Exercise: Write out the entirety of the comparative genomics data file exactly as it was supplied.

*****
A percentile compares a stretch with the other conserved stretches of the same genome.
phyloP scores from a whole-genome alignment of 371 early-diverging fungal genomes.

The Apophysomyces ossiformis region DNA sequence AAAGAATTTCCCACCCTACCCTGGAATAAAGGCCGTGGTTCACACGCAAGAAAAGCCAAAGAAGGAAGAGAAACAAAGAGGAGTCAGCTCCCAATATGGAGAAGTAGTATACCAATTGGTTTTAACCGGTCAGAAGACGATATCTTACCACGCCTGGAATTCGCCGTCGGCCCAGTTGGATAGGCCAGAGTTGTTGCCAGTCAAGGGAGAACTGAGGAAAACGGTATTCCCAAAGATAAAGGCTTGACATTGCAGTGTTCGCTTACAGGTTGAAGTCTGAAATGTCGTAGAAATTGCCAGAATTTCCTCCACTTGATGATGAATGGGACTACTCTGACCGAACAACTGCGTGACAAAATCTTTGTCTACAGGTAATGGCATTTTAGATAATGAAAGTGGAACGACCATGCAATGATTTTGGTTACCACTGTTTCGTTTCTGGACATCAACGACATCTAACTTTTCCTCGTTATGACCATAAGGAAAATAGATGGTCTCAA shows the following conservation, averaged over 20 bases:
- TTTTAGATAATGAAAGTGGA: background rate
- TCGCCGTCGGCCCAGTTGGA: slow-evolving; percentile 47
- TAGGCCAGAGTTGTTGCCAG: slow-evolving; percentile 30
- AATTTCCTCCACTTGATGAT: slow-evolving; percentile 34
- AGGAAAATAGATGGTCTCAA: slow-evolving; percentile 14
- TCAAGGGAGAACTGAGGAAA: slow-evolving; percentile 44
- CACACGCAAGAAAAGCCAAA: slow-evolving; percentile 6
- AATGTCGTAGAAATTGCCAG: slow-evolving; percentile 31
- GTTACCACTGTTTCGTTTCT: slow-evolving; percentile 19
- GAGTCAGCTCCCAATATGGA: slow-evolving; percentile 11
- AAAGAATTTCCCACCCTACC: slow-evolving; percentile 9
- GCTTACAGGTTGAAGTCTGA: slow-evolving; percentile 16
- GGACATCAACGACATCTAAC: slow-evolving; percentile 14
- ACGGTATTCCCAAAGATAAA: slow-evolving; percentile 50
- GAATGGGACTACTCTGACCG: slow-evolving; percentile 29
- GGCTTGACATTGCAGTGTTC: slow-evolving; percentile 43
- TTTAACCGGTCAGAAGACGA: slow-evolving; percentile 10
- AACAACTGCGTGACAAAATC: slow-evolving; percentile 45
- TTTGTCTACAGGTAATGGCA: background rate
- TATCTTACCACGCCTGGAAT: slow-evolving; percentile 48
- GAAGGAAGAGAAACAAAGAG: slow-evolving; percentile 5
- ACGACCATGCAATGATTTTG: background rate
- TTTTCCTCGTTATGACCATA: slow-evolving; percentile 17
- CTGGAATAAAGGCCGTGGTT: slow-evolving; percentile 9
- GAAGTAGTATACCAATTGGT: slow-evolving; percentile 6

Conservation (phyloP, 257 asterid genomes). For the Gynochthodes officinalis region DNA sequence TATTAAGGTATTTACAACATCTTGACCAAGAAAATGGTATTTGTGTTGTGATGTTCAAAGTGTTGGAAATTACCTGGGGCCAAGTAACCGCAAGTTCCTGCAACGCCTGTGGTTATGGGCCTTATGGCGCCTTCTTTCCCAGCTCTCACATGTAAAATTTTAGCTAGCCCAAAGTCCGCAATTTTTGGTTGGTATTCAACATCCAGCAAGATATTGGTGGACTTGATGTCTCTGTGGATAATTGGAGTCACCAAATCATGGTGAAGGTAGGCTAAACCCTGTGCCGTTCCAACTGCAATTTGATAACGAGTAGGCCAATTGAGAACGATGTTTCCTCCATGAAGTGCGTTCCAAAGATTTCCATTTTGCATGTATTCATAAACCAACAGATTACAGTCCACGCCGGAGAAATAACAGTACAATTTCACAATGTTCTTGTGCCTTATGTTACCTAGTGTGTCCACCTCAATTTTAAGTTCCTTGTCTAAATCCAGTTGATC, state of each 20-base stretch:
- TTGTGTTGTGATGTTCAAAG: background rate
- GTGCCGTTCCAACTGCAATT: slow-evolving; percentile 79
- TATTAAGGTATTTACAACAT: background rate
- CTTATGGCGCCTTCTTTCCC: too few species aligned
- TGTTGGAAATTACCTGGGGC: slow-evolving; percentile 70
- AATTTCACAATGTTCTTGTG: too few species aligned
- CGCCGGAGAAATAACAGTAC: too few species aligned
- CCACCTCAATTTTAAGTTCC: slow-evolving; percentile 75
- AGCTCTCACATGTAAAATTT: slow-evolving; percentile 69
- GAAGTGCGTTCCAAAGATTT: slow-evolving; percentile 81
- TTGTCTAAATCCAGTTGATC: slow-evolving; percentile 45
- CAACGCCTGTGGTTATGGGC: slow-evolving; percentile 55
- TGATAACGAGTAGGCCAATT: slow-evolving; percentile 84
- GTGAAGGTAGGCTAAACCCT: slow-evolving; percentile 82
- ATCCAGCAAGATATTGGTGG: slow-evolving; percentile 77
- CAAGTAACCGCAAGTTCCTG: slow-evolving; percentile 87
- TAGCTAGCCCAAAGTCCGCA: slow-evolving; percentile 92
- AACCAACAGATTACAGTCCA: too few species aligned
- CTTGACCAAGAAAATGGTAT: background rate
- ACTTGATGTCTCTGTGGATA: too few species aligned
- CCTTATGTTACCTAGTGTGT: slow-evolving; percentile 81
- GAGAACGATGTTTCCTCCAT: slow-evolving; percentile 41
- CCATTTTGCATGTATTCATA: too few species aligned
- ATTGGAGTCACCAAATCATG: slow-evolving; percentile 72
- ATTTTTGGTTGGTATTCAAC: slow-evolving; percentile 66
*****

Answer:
A percentile compares a stretch with the other conserved stretches of the same genome.
phyloP scores from a whole-genome alignment of 371 early-diverging fungal genomes.

The Apophysomyces ossiformis region DNA sequence AAAGAATTTCCCACCCTACCCTGGAATAAAGGCCGTGGTTCACACGCAAGAAAAGCCAAAGAAGGAAGAGAAACAAAGAGGAGTCAGCTCCCAATATGGAGAAGTAGTATACCAATTGGTTTTAACCGGTCAGAAGACGATATCTTACCACGCCTGGAATTCGCCGTCGGCCCAGTTGGATAGGCCAGAGTTGTTGCCAGTCAAGGGAGAACTGAGGAAAACGGTATTCCCAAAGATAAAGGCTTGACATTGCAGTGTTCGCTTACAGGTTGAAGTCTGAAATGTCGTAGAAATTGCCAGAATTTCCTCCACTTGATGATGAATGGGACTACTCTGACCGAACAACTGCGTGACAAAATCTTTGTCTACAGGTAATGGCATTTTAGATAATGAAAGTGGAACGACCATGCAATGATTTTGGTTACCACTGTTTCGTTTCTGGACATCAACGACATCTAACTTTTCCTCGTTATGACCATAAGGAAAATAGATGGTCTCAA shows the following conservation, averaged over 20 bases:
- TTTTAGATAATGAAAGTGGA: background rate
- TCGCCGTCGGCCCAGTTGGA: slow-evolving; percentile 47
- TAGGCCAGAGTTGTTGCCAG: slow-evolving; percentile 30
- AATTTCCTCCACTTGATGAT: slow-evolving; percentile 34
- AGGAAAATAGATGGTCTCAA: slow-evolving; percentile 14
- TCAAGGGAGAACTGAGGAAA: slow-evolving; percentile 44
- CACACGCAAGAAAAGCCAAA: slow-evolving; percentile 6
- AATGTCGTAGAAATTGCCAG: slow-evolving; percentile 31
- GTTACCACTGTTTCGTTTCT: slow-evolving; percentile 19
- GAGTCAGCTCCCAATATGGA: slow-evolving; percentile 11
- AAAGAATTTCCCACCCTACC: slow-evolving; percentile 9
- GCTTACAGGTTGAAGTCTGA: slow-evolving; percentile 16
- GGACATCAACGACATCTAAC: slow-evolving; percentile 14
- ACGGTATTCCCAAAGATAAA: slow-evolving; percentile 50
- GAATGGGACTACTCTGACCG: slow-evolving; percentile 29
- GGCTTGACATTGCAGTGTTC: slow-evolving; percentile 43
- TTTAACCGGTCAGAAGACGA: slow-evolving; percentile 10
- AACAACTGCGTGACAAAATC: slow-evolving; percentile 45
- TTTGTCTACAGGTAATGGCA: background rate
- TATCTTACCACGCCTGGAAT: slow-evolving; percentile 48
- GAAGGAAGAGAAACAAAGAG: slow-evolving; percentile 5
- ACGACCATGCAATGATTTTG: background rate
- TTTTCCTCGTTATGACCATA: slow-evolving; percentile 17
- CTGGAATAAAGGCCGTGGTT: slow-evolving; percentile 9
- GAAGTAGTATACCAATTGGT: slow-evolving; percentile 6

Conservation (phyloP, 257 asterid genomes). For the Gynochthodes officinalis region DNA sequence TATTAAGGTATTTACAACATCTTGACCAAGAAAATGGTATTTGTGTTGTGATGTTCAAAGTGTTGGAAATTACCTGGGGCCAAGTAACCGCAAGTTCCTGCAACGCCTGTGGTTATGGGCCTTATGGCGCCTTCTTTCCCAGCTCTCACATGTAAAATTTTAGCTAGCCCAAAGTCCGCAATTTTTGGTTGGTATTCAACATCCAGCAAGATATTGGTGGACTTGATGTCTCTGTGGATAATTGGAGTCACCAAATCATGGTGAAGGTAGGCTAAACCCTGTGCCGTTCCAACTGCAATTTGATAACGAGTAGGCCAATTGAGAACGATGTTTCCTCCATGAAGTGCGTTCCAAAGATTTCCATTTTGCATGTATTCATAAACCAACAGATTACAGTCCACGCCGGAGAAATAACAGTACAATTTCACAATGTTCTTGTGCCTTATGTTACCTAGTGTGTCCACCTCAATTTTAAGTTCCTTGTCTAAATCCAGTTGATC, state of each 20-base stretch:
- TTGTGTTGTGATGTTCAAAG: background rate
- GTGCCGTTCCAACTGCAATT: slow-evolving; percentile 79
- TATTAAGGTATTTACAACAT: background rate
- CTTATGGCGCCTTCTTTCCC: too few species aligned
- TGTTGGAAATTACCTGGGGC: slow-evolving; percentile 70
- AATTTCACAATGTTCTTGTG: too few species aligned
- CGCCGGAGAAATAACAGTAC: too few species aligned
- CCACCTCAATTTTAAGTTCC: slow-evolving; percentile 75
- AGCTCTCACATGTAAAATTT: slow-evolving; percentile 69
- GAAGTGCGTTCCAAAGATTT: slow-evolving; percentile 81
- TTGTCTAAATCCAGTTGATC: slow-evolving; percentile 45
- CAACGCCTGTGGTTATGGGC: slow-evolving; percentile 55
- TGATAACGAGTAGGCCAATT: slow-evolving; percentile 84
- GTGAAGGTAGGCTAAACCCT: slow-evolving; percentile 82
- ATCCAGCAAGATATTGGTGG: slow-evolving; percentile 77
- CAAGTAACCGCAAGTTCCTG: slow-evolving; percentile 87
- TAGCTAGCCCAAAGTCCGCA: slow-evolving; percentile 92
- AACCAACAGATTACAGTCCA: too few species aligned
- CTTGACCAAGAAAATGGTAT: background rate
- ACTTGATGTCTCTGTGGATA: too few species aligned
- CCTTATGTTACCTAGTGTGT: slow-evolving; percentile 81
- GAGAACGATGTTTCCTCCAT: slow-evolving; percentile 41
- CCATTTTGCATGTATTCATA: too few species aligned
- ATTGGAGTCACCAAATCATG: slow-evolving; percentile 72
- ATTTTTGGTTGGTATTCAAC: slow-evolving; percentile 66